We were into July with another group of Marines going home. The platoon sergeant was on the list in the next draft, with speculation as to who would fill his vacancy. Since there were no NCOs higher then sergeant, there was a guessing game as to who would be given that opening. The suspense ended when a staff sergeant arrived with the new replacement group and filled the position.
We were involved in a campaign called the Punch Bowl, with relocation on a regular basis. I was assigned to a rifle company with word that the whole division would be coming off the line shortly. It was dark as I moved my unit below a ridge line with orders to dig in. Enemy shells were falling, looking for a target. I broke out my shovel, dug my hole, and tried to make myself comfortable. Shells were still seeking victims as I crawled into my sleeping bag. Shortly I could feel something crawling all over me. I tried not to panic as a colony of large ants invaded my sleeping bag, causing me great discomfort. My hair, face, and body inside my clothing was covered with ants. I could feel them crawling all over me, leaving me no choice but to vacate my foxhole, pull all my gear out, and shed my clothing to try to cleanse all the ants from my body and clothes. In the dark I couldn't see how badly my other possessions were infested. I didn't know if I should dig another foxhole or take my chances in the open. Enemy shells were pounding the ridge to the right and left, with an occasional round in my vicinity. There might have been more ant hills around, so I decided not to take the chance of spooking them. I decided to forgo relocating and spent the night above ground but close to the hole just in case there was a need to use it as a last resort.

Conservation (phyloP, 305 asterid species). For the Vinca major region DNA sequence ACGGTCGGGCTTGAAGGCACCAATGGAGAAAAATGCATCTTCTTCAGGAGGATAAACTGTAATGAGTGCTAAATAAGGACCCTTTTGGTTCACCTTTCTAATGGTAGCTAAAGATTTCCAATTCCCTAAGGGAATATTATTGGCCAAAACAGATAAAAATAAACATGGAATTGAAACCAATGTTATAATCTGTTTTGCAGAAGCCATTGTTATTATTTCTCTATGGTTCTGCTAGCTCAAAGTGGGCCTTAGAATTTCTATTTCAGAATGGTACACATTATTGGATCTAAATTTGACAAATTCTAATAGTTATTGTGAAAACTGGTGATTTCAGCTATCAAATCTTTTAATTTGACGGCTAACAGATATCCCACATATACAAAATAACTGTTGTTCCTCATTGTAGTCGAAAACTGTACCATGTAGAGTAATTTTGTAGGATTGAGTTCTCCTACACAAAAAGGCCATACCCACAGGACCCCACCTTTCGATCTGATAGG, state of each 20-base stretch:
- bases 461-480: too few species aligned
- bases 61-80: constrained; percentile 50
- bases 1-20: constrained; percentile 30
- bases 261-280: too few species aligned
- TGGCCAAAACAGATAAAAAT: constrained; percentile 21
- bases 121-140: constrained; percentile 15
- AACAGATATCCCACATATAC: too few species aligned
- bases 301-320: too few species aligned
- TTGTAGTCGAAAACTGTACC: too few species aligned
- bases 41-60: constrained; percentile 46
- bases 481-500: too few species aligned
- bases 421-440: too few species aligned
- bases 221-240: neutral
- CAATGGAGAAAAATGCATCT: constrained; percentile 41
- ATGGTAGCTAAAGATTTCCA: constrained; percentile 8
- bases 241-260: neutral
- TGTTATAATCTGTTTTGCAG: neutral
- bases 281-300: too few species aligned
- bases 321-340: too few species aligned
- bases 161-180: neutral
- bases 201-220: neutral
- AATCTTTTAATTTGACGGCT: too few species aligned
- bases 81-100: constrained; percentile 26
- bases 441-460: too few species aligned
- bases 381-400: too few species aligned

At the break of dawn I could see all the red ants scooting around. This was a horrible experience for me. I was the only one with bad luck that night, and now had to eliminate all the pests I could find from my sleeping bag and clothing The other guys in my section couldn't believe my nightmare, checking out my foxhole to verify my night in hell. With this episode behind, word came to saddle up and move to an area behind a ridge away from where the shells were hitting. Finally the magical orders came saying our unit was being relieved. Shortly thereafter, transportation arrived and we were trucked to a rest area within the Punch Bowl. This became our home for the next few weeks.
Our stay here was different from our previous rest locations. The last time I had seen a movie was prior to my departure from the States, but here there was an outdoor area set up to show movies. One night while at the movies, the picture playing was boring so some of us decided to leave. We weren't very far from the front lines and could see gun flashes in the sky from activity taking place where the combatants were at war. I was leaning against a tree looking at the sky when I spotted a large orange object moving in the direction toward where the flashes were occurring. My companions also saw the object. It looked like a large cigar. We continued to watch it as it disappeared from sight, questioning, "What the hell was that?"
On August the 12th a memorial service was held to honor 201 Marines from the 7th Regiment that perished in combat from January until now. A program listing activities for the ceremony was handed out and included names of each Marine that died. However, the list lacked the individual unit each deceased served in, depriving one of knowing which company lost the most manpower.